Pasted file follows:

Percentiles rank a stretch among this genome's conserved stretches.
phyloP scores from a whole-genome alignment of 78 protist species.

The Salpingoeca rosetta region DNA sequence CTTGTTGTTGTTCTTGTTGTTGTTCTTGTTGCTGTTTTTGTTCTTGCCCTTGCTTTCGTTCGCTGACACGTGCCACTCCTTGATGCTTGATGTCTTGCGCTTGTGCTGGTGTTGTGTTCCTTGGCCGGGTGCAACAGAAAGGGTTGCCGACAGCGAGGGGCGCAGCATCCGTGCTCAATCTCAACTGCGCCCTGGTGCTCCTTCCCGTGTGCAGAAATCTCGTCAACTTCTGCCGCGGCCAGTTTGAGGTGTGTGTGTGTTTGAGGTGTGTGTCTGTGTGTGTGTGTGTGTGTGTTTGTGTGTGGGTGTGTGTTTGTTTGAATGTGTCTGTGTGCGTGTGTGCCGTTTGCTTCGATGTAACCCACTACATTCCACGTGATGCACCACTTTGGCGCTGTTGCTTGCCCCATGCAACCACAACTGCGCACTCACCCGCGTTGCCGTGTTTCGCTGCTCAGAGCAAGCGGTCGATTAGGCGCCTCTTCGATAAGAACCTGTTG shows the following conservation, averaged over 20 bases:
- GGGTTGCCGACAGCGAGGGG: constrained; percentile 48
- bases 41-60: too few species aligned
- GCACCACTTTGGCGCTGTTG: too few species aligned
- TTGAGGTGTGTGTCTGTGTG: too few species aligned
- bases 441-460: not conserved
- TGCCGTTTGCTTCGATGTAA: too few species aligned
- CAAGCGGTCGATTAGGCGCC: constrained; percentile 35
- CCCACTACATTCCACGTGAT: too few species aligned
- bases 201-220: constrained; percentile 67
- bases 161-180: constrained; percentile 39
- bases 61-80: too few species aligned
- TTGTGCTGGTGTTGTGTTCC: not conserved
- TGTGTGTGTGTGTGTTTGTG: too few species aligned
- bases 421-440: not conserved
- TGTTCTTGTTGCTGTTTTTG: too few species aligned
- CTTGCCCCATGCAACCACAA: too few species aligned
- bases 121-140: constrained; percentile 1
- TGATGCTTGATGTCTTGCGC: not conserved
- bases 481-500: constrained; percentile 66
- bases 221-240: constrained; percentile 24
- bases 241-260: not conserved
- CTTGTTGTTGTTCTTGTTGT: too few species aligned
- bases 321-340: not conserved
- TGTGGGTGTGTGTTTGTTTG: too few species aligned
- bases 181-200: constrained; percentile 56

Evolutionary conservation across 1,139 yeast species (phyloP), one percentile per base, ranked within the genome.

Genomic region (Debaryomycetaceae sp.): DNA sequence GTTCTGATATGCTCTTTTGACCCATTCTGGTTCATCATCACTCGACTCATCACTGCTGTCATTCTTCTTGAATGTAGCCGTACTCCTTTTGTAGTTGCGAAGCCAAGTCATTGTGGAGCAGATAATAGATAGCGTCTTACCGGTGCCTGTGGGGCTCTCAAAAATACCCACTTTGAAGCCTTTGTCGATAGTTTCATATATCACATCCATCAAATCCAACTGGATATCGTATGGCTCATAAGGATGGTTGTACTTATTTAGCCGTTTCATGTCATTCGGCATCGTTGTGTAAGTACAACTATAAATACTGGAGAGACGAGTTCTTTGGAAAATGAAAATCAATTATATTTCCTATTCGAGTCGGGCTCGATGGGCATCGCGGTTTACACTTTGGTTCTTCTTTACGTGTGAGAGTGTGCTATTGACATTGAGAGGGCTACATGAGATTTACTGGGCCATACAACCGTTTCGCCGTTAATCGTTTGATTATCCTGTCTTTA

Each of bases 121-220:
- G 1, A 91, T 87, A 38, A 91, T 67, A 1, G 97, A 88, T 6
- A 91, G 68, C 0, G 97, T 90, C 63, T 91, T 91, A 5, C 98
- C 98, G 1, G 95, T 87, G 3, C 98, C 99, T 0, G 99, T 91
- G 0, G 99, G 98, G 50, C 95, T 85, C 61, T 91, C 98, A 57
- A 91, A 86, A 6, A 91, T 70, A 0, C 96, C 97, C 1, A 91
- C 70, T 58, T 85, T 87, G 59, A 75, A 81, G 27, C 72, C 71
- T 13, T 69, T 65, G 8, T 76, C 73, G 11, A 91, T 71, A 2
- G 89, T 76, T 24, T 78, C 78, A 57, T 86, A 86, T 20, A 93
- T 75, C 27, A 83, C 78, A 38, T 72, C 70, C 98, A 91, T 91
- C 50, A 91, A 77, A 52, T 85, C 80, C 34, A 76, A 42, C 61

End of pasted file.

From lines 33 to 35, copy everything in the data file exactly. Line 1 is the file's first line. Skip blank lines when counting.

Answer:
- A 91, G 68, C 0, G 97, T 90, C 63, T 91, T 91, A 5, C 98
- C 98, G 1, G 95, T 87, G 3, C 98, C 99, T 0, G 99, T 91
- G 0, G 99, G 98, G 50, C 95, T 85, C 61, T 91, C 98, A 57